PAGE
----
Adrienne Arsht Latin America Center
Social entrepreneurship, by essence, is local. Many of the world’s biggest challenges require specific, local antidotes to maladies that affect communities across the globe. In Latin America, a new class of social entrepreneurs are matching their skills to common societal needs and creating positive, long-lasting, and concrete results.
In May, the Atlantic Council’s Adrienne Arsht Latin America Center held its second event as part of its new Social Impact Entrepreneurship Initiative. This second event highlighted practical examples of entrepreneurs that are making an impact in the region, in particular focusing on how to promote education as a key driver of citizen development and new job opportunities.
Pablo Jaramillo shared his experience as manager of Fundación Luker, a Colombian NGO that works in public education and entrepreneurship. Jaramillo helped pioneer the implementation of a new education model in several of Colombia’s schools. Through public-private partnerships that help schools transition to the Escuela Nueva methodology, he is working to make his hometown city of Manizales Colombia’s number one city in public education. Escuela Nueva promotes active learning over passive learning and has especially impacted what Jaramillo calls citizen participation skills. By working in interactive groups instead of copying notes from a blackboard, students communicate better, are able to advance at different paces that are catered to them, tackle challenging materials in new ways, and develop stronger autonomy and participatory skills.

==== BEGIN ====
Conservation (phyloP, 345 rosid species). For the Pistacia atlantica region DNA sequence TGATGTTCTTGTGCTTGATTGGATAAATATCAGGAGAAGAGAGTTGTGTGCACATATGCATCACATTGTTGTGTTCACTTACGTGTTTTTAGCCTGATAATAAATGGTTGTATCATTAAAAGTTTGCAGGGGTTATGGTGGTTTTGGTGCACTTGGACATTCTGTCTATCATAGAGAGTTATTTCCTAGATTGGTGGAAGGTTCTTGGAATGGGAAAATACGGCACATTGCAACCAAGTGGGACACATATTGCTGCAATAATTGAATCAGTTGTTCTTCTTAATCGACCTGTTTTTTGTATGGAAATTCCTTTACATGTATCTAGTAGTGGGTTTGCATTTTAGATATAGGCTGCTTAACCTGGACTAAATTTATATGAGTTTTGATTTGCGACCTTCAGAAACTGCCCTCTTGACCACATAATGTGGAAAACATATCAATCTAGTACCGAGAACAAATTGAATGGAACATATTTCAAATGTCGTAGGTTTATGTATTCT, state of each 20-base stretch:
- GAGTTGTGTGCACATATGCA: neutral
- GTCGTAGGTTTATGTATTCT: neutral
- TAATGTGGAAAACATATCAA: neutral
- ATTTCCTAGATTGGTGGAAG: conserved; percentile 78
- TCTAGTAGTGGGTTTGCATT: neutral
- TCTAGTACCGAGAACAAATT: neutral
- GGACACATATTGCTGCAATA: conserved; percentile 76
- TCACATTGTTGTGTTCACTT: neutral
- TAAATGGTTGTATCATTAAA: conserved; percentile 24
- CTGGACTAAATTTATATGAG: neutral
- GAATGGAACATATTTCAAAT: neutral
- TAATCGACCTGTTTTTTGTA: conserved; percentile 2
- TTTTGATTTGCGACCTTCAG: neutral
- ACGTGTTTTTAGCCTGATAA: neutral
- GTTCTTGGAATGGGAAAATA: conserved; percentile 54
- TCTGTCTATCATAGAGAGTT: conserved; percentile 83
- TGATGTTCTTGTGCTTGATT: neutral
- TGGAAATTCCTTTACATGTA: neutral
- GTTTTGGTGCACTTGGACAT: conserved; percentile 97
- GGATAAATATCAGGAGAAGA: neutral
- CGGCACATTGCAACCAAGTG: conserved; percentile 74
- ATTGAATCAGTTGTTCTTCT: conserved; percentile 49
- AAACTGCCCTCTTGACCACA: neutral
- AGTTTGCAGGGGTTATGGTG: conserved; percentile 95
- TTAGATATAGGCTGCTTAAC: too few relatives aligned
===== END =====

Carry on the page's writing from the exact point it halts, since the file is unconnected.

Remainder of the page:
Fundación Luker is one example of the level of success that can be achieved through innovative social entrepreneurship projects, not only in Latin America but globally as well. Colombia has exported its success to Vietnam, which recently adopted the new methodology in all sixty-three of its provinces.
Social impact projects that start locally and expand to fit global challenges are transforming the policy landscape for economic and social development in Latin America and abroad. With the Social Impact Entrepreneurship Initiative, the Arsht Center aims to build on the region’s growing entrepreneurial spirit to drive forward a new policy conversation on innovative social investment models.